The government is taking measures to raise awareness about animal welfare and to improve living conditions of animals, Agriculture Minister Costas Kadis has said.
The minister announced the release of three more video clips on animal welfare that aim to raise awareness about microchipping dogs, adopting shelter dogs, and neutering and spaying cats.
In one video clip a boy loses his dog, which ends up in a shelter because it didn’t have a microchip. Another video clip stresses the importance of adopting dogs from shelters and the third one, aiming to raise awareness on cat neutering and spaying, shows a couple abandoning kittens born by their cat in a field.
“It is imperative to change the way many people treat animals. Such information campaigns contribute in this direction,” Kadis said.
He said an effort is underway in cooperation with the Game and Wildlife Fund and the Cyprus Hunters’ Federation for the obligatory registration of hunting dogs, including their microchipping, during the procedure of issuing hunting permits.
“This measure is expected to contribute substantially to the reduction of stray dogs as well as to the phenomenon of dog theft.”
At the same time, he said, the agriculture ministry has developed a single database in which veterinarians have to add the microchip number of each animal as they install it.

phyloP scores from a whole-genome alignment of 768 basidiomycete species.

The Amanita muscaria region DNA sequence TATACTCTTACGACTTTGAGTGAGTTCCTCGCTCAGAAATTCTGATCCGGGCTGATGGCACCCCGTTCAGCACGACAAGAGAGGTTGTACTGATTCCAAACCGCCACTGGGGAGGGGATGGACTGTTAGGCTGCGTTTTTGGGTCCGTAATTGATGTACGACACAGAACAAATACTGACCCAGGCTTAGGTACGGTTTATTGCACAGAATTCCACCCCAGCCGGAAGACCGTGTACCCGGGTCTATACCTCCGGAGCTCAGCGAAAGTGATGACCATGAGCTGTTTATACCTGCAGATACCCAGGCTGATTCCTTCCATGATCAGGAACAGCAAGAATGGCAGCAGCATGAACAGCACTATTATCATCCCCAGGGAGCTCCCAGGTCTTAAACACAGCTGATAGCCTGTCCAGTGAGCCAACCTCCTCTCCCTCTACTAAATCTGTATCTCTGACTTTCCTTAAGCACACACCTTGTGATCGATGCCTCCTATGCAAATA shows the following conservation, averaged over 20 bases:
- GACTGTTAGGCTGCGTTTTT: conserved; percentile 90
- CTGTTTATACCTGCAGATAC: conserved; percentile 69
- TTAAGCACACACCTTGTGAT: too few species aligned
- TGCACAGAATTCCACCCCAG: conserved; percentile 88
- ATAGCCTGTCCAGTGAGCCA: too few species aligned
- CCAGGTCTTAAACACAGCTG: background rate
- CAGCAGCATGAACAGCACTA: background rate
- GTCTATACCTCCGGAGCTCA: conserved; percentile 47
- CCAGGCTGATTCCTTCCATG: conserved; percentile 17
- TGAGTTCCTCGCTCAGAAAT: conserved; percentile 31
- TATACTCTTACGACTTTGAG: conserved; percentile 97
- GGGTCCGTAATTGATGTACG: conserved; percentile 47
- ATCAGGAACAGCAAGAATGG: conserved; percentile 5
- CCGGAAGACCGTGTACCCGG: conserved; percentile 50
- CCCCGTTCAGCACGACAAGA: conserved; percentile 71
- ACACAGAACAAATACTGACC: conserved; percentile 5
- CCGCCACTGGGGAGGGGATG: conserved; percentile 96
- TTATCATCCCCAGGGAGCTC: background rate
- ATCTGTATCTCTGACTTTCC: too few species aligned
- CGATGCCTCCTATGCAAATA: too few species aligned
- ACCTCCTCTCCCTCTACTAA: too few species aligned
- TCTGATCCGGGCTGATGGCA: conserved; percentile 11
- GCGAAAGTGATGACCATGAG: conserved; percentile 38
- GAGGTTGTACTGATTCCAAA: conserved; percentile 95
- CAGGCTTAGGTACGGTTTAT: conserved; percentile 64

Kadis said his ministry is currently in consultations in the Veterinary Association to implement a dog microchipping programme at a very low price to offer an incentive to owners to microchip their dogs and gradually reduce the problem of strays.
A cat neutering and spaying programme has been successfully implemented for the second consecutive year in collaboration with animal welfare organisations, he said, adding that this programme is improving year after year and that his ministry intends to continue it.
He also referred to the government bill aimed at amending the law on dogs, which, he said, introduces new provisions for better living conditions of dogs. Among other things, the bill forbids keeping dogs permanently tied to a chain and keeping them on roofs and balconies.
“An important provision of this law is that there are incentives to neuter and spay dogs and reduce their uncontrolled breeding. At the same time, harsh fines are being introduced on pollution and nuisance,” he said.
A public consultation is currently underway on the bill.
The minister also said that state funding to animal welfare organisations has been doubled and that he would table to cabinet within the coming days a proposal on further supporting organisations that also have animal shelters to meet the conditions of the new law.